Local certification in distributed computing: error-sensitivity, uniformity, redundancy, and interactivity

PhD Thesis

Laurent Feuilloley


PhD thesis Slides Webpage in French


This dissertation is about local certification, a central topic in distributed decision, a subfield of distributed computing. The distributed decision mechanism consists, for the nodes of a network, in deciding in a distributed manner whether the network is in a proper configuration or not, with respect to some fixed predicate. This decision is said to be local because the nodes of the network can communicate only with their neighbours. After communication, every node outputs a decision, stating whether the network is locally correct, that is, correct given the partial information gathered so far by this node. The network is declared to be globally correct, if and only if, it is declared to be locally correct by every node.

Most predicates cannot be verified by this type of computation, due to the locality constraint. Local certification is a mechanism that enables to circumvent this difficulty, and to check any property. It consists in providing the nodes of the network with labels, called certificates, that can be verified locally by a distributed algorithm. A local certification scheme is correct if only the networks that satisfy the predicate can be certified. In addition to its theoretical appeal, as a form of distributed non-determinism, the concept of local certification is especially relevant in the study of fault-tolerant distributed algorithms, where a key step consists in checking the status of the network, based on information stored at the nodes.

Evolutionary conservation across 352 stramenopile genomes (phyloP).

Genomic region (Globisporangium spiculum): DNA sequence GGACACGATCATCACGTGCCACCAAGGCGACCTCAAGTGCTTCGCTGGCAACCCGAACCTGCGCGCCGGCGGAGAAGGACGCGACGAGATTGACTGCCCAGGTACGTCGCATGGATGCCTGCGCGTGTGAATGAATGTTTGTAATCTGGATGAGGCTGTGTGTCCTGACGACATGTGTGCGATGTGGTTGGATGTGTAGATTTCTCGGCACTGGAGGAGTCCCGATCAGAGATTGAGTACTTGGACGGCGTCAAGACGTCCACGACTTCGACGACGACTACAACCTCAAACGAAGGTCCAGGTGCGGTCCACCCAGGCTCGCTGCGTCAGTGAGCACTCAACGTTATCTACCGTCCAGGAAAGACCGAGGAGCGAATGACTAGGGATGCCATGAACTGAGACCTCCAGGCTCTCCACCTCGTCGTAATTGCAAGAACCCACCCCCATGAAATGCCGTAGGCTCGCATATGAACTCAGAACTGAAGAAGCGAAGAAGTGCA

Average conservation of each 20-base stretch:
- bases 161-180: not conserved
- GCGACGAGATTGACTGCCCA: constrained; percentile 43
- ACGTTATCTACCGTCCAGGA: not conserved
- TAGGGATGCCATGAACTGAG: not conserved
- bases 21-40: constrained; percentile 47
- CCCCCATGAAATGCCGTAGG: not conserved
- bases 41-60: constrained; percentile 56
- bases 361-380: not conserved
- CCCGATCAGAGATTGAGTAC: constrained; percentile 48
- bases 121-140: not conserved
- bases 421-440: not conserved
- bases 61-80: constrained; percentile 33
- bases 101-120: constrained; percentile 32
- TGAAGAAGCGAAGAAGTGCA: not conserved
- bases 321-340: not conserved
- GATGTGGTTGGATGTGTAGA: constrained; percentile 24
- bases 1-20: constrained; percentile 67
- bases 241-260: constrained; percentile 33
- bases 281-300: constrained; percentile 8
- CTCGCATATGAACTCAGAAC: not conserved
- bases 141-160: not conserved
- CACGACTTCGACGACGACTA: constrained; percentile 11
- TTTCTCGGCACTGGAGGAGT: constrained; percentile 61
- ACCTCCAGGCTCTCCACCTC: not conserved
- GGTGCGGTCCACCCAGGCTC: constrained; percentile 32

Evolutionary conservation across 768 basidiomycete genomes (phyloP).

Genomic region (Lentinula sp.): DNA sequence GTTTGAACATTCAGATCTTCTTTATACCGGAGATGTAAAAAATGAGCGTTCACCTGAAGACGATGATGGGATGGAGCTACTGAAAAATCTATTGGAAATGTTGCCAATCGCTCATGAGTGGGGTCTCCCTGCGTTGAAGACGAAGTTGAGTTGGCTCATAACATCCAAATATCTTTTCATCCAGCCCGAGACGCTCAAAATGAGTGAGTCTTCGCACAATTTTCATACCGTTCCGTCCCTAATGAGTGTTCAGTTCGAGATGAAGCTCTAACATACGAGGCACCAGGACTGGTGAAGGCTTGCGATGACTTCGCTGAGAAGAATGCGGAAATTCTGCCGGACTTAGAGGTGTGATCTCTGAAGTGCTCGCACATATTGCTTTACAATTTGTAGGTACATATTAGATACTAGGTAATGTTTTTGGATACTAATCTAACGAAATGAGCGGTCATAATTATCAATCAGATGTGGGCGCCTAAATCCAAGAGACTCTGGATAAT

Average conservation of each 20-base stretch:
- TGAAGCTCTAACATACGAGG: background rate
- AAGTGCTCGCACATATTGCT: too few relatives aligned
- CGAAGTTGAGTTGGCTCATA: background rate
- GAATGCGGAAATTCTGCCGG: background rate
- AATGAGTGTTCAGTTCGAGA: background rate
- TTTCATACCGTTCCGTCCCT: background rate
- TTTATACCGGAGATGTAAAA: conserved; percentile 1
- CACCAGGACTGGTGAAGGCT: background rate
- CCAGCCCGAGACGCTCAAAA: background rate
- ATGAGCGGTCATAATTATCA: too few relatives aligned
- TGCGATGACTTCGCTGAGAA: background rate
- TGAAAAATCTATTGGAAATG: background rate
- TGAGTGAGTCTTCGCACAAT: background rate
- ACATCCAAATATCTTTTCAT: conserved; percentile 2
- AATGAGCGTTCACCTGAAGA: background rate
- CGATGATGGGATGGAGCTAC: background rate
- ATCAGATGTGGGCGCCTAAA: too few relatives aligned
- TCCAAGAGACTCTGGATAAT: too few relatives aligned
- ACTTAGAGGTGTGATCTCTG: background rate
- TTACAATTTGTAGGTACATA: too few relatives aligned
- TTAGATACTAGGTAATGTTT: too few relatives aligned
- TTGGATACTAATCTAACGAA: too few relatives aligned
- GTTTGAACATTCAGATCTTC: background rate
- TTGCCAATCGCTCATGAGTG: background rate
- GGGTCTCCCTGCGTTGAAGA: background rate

This dissertation deals with four aspects of local certification: error-sensitivity, uniformity, redundancy, and interactivity. The study of these four topics is motivated by the same essential question: How to reduce the resources needed for certification, and/or ensure a better fault-tolerance? In order to tackle this question we have to understand fundamental properties of certification. In particular, in this dissertation we answer questions such as: How redundant the certificates need to be for a proper certification? Are the classic certification protocols robust to a strengthening of the acceptance condition? and, How does introducing interactivity in the process changes the complexity of certification?

Keywords: Distributed network computing, distributed decision, local certification, proof-labelling scheme, fault-tolerance.